In April, Girls Not Brides sponsored six members from sub-Saharan Africa and South Asia to learn from Tostan’s community-empowerment programme, particularly how they had successfully replicated their programme to address child marriage and female genital cutting across West Africa. The human rights-lead approach stresses the importance of working with the whole community, and puts social networks at the centre of social norm change.
We spoke to three Girls Not Brides members about their training experience, what they learned, and what advice they would give to organisations working with communities to end child marriage.
Debbie Kangombe (Project coordinator, Young Women’s Christian Association of Zambia)
Why I attended the Tostan training: When I was introduced to Tostan’s approach and saw how successful it was, I wondered: what were they doing differently from us? We work directly in the communities, with married girls and their husbands, with chiefs and traditional leaders, which hasn’t been easy. I wanted to learn how Tostan had overcome community resistance, and how we could get communities to embrace and take ownership of programmes to end child marriage.
What I learned: I learned so many things during the training, especially the importance of empowering communities to define their own wellbeing. What do they want to achieve? What do they dream about? Communities are able to build their own vision, identify what they value most, and drive that change forward. That’s critical to changing social norms.
I also appreciated the concept of organised diffusion (note: a social mobilisation process which allows the spread of information and new ideas organically, from person to person and community to community). We cannot do everything on our own. To end child marriage, we need to rely on the power of our networks.
My advice to Girls Not Brides members: If you are working on child marriage, you need to understand the context in which you are working. Communities are dynamic, they hold on to different values and these vary from community to community. Once we understand each community’s values and social norms, then we can work effectively with them.
Racheal Okuja (Programme Coordinator at the Girl Child Network, Uganda)
Why I attended the Tostan training: I wanted to meet advocates from other countries, working on child marriage and facing similar challenges to ours, and see how they were working with communities to resolve them. What were they doing that we could do? In particular, how could we better support girls to avoid child marriage?
What I learned: I learned a lot from Tostan’s human rights approach and how it can shape our girls’ empowerment programmes. Human rights education is key to getting girls to understand that they have rights and that they should demand to be treated equally. We should also make sure that girls understand why we are doing work with them from the very beginning.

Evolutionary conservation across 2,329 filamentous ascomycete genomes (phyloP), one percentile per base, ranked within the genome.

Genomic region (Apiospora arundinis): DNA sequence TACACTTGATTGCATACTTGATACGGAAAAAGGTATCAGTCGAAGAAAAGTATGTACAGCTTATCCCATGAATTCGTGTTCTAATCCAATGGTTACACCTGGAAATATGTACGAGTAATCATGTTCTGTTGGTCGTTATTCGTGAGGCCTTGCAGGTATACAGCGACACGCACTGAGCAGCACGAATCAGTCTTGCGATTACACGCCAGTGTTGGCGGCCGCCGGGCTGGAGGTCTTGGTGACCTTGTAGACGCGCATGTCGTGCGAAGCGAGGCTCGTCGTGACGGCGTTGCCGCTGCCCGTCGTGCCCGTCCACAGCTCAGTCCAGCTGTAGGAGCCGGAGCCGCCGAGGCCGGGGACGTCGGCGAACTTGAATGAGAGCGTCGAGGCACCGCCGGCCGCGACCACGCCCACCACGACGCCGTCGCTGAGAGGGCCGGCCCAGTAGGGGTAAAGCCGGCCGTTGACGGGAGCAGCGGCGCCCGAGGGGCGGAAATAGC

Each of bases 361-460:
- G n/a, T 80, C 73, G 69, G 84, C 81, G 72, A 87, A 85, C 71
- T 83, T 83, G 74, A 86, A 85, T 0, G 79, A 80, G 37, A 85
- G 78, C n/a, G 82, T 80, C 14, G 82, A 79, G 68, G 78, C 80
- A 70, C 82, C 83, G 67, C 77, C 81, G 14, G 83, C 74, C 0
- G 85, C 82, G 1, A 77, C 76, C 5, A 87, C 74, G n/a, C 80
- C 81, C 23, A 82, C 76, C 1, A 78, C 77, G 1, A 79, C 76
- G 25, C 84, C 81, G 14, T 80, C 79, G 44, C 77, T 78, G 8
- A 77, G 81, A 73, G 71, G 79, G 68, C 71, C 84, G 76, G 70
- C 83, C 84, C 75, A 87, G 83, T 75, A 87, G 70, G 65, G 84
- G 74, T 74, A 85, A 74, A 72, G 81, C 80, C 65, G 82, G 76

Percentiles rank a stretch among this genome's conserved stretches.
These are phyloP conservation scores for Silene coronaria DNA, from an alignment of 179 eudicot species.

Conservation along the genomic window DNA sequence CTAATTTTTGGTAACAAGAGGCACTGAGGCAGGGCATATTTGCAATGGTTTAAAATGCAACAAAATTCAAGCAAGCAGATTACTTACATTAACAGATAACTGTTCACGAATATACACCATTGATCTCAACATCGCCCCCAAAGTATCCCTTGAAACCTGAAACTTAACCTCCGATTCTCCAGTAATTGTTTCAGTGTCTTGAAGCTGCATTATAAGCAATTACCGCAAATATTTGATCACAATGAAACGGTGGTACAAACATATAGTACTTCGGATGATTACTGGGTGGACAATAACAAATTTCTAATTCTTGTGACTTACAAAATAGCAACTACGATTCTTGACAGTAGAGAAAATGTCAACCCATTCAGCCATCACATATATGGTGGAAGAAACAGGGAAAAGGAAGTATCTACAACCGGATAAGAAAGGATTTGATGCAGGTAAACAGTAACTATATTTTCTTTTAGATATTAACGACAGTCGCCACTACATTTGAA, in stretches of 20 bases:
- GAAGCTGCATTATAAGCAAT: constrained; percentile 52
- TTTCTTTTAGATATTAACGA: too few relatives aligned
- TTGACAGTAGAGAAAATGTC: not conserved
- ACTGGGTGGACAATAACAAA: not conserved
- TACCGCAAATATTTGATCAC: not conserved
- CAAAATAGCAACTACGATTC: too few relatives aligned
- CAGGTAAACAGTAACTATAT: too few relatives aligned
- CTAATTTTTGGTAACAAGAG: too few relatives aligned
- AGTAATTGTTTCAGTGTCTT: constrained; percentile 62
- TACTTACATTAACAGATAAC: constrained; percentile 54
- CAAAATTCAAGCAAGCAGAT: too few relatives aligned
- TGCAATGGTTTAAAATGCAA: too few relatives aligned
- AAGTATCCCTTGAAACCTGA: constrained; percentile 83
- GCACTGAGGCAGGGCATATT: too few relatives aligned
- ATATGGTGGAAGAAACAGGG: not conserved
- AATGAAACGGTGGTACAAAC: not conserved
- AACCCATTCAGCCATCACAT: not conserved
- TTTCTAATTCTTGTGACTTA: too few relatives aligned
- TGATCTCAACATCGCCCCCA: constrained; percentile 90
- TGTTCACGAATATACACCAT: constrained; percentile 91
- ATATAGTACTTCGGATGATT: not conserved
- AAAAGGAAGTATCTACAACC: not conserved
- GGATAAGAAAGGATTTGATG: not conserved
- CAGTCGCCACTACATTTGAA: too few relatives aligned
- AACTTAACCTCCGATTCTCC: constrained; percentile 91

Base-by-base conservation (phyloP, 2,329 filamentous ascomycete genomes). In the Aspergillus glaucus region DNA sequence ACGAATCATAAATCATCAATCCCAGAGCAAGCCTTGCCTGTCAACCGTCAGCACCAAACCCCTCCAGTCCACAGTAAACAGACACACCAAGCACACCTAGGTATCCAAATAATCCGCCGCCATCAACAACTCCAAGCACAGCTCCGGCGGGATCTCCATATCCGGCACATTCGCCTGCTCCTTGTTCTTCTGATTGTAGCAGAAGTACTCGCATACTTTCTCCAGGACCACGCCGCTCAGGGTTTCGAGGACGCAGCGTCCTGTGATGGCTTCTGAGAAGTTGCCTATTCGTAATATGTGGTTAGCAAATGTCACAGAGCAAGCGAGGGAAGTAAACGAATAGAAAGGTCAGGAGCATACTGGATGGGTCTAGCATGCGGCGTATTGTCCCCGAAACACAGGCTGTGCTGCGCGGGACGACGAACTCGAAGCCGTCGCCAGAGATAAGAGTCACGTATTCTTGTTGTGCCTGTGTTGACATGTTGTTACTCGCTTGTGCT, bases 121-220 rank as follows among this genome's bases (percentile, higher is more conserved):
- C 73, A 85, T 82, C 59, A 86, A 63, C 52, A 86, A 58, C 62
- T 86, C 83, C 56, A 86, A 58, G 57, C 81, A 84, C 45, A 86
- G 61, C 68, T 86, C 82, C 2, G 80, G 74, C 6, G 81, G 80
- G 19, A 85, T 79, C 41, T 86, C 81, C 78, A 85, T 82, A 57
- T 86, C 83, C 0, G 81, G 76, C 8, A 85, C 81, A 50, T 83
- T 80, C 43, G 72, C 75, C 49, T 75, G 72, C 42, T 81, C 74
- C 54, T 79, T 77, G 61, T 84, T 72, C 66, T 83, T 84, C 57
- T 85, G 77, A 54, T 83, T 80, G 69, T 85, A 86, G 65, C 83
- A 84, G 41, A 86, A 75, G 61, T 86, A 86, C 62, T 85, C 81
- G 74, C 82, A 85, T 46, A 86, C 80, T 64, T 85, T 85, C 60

My advice to Girls Not Brides members: Communities have gatekeepers and influential people. My advice to other Girls Not Brides members would be to appreciate them. Hear what they have to say, what they aspire to for the future. Understand their vision for the community and how ending child marriage can support that vision.
Koshuma Mtengeti (Executive Director at Children’s Dignity Forum, TANZANIA)
Why I attended the Tostan training: I had read about Tostan’s human rights approach to community development in “However long the night” (note: by Molly Melching, Tostan’s Founder and Executive Director). I wanted to learn how we could apply this approach, change the attitudes and actions of community members, as well as managing change within communities. Plus, how they mobilised and involved a whole network of communities across West Africa.
What I learned: I learned about the power of the individual, the power of leadership. Part of working with communities means identifying critical and influential people within them who are in a position to shift minds and attitudes on a larger scale.
My advice to Girls Not Brides members: Ending child marriage is in the interest of a lot of individuals in the community, including local authorities, government officials. We need to make sure that we join hands and work together, that partnership becomes an integral part of our efforts to end child marriage.
Do you work with communities to address child marriage? Share your experience in the comments below!
This article is based on a longer phone interview with Debbie, Racheal and Koshuma. The conversation was edited for length and readability.
In the time it has taken to read this article 45 girls under the age of 18 have been married
Each year, 12 million girls are married before the age of 18
That is 23 girls every minute
Nearly 1 every 3 seconds